Reading is dependent on the purpose of the text. What you need to learn from the text directs how you should read it. For example, you wouldn’t read a micro-biology textbook for class in the same manner you read a novel at the shore. In a similar manner, reading a reading a peer-reviewed research article will require different practices than reading a text book or lecture slides.
What you need to know and do with the content should inform how closely you need to read the text, or the amount of time spent actively engaging the reading. The following section should help frame how to create a blueprint, strategies to prioritize, organize and synthesis information, for academic reading purposes.
Read to Validate Your Predictions & Answer Questions
Read with your questions and predictions in mind and determine if you were correct or not.
If you are, then you are most likely understanding the material in the way the author or professor intended. If not, this suggests you are not approaching the material in the preferred way. Repeat some of the steps listed above and look again for any patterns, themes, biases, etc. that run throughout the lecture, chapter, section or entire book.
Determine Degree of Reading
Once you have established the context and have an idea of the purpose of the text and what you need to understand, determine how close you will need to read the text to accomplish your goals.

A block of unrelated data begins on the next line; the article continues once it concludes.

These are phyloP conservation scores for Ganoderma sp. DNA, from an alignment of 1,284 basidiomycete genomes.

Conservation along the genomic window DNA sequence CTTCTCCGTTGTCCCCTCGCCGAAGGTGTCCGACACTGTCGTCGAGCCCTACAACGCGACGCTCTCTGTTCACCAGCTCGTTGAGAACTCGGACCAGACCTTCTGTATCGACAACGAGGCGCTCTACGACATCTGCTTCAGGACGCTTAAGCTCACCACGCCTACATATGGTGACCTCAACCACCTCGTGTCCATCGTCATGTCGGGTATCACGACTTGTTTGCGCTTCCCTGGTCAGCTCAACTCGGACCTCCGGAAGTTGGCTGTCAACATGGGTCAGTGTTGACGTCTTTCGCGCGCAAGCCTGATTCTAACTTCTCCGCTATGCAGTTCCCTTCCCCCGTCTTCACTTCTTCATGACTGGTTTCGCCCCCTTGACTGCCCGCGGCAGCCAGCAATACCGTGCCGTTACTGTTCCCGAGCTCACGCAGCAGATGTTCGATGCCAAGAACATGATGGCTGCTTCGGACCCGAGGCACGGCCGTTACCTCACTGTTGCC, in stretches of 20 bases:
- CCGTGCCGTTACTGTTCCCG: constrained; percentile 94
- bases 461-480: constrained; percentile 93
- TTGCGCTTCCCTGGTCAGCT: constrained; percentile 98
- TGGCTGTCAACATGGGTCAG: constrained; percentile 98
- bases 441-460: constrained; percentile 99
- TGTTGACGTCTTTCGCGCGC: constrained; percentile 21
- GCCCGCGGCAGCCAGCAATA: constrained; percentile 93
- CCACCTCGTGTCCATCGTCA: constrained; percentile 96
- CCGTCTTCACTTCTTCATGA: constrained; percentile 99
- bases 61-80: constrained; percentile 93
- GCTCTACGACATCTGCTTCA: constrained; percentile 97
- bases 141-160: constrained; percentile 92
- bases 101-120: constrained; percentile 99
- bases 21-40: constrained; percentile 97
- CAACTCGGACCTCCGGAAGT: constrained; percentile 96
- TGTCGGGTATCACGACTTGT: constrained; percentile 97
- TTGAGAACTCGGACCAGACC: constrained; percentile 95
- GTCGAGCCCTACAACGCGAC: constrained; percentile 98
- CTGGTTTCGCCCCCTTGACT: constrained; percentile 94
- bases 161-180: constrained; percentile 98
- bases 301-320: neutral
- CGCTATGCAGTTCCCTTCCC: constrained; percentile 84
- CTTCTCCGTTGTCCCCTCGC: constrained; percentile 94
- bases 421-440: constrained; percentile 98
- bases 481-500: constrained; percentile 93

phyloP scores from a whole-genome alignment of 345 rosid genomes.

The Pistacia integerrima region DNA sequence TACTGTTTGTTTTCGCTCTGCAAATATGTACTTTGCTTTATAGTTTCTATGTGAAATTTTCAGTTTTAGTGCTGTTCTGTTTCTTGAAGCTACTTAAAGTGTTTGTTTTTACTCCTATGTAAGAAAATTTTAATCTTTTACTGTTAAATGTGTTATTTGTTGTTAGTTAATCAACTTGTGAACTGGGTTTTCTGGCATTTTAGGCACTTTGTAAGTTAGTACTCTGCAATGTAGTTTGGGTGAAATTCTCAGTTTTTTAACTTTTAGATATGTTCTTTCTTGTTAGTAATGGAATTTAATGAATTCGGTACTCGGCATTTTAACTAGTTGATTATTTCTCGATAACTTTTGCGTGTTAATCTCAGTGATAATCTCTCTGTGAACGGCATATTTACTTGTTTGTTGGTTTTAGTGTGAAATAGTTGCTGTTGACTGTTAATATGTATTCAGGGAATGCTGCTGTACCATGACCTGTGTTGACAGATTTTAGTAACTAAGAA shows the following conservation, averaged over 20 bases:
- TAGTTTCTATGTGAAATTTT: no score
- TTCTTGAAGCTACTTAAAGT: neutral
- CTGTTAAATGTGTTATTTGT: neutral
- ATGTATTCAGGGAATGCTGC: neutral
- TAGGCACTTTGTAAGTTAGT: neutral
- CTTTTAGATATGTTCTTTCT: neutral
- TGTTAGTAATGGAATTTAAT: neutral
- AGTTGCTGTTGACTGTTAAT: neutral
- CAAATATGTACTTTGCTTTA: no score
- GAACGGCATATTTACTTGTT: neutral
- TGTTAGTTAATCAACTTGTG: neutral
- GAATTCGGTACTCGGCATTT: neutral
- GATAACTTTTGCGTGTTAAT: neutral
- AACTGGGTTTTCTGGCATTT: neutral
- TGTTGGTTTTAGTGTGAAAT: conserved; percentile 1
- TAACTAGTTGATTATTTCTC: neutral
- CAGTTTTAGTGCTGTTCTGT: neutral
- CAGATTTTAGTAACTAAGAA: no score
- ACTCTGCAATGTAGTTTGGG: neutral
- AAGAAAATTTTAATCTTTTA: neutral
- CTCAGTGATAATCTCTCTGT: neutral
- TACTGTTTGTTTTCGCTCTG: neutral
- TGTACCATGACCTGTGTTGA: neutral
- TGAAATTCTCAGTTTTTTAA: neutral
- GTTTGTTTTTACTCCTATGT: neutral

- Reading Selectively: If you have determined that the reading plays a supplemental role in the class, you will want to focus more of your attention and time studying the lecture slides and only using the other texts when you need more clarification.
- Reading Thoroughly: If the course readings (lecture slides, articles, textbooks, etc) play a more prominent role in the course, where you much of the information you will be responsible is coming only from that text, then you will need to devote larger chunks of time to reading the text more thoroughly.
- Chunking: Breaking up the reading into smaller chunks can increase your level of attention and understanding. Therefore, avoid ‘marathon’ reading sessions, split the time spent reading difficult or dense texts into smaller amounts of time or provide yourself with meaningful breaks between chunks. Take breaks and assess your comprehension. Is the text answering your questions?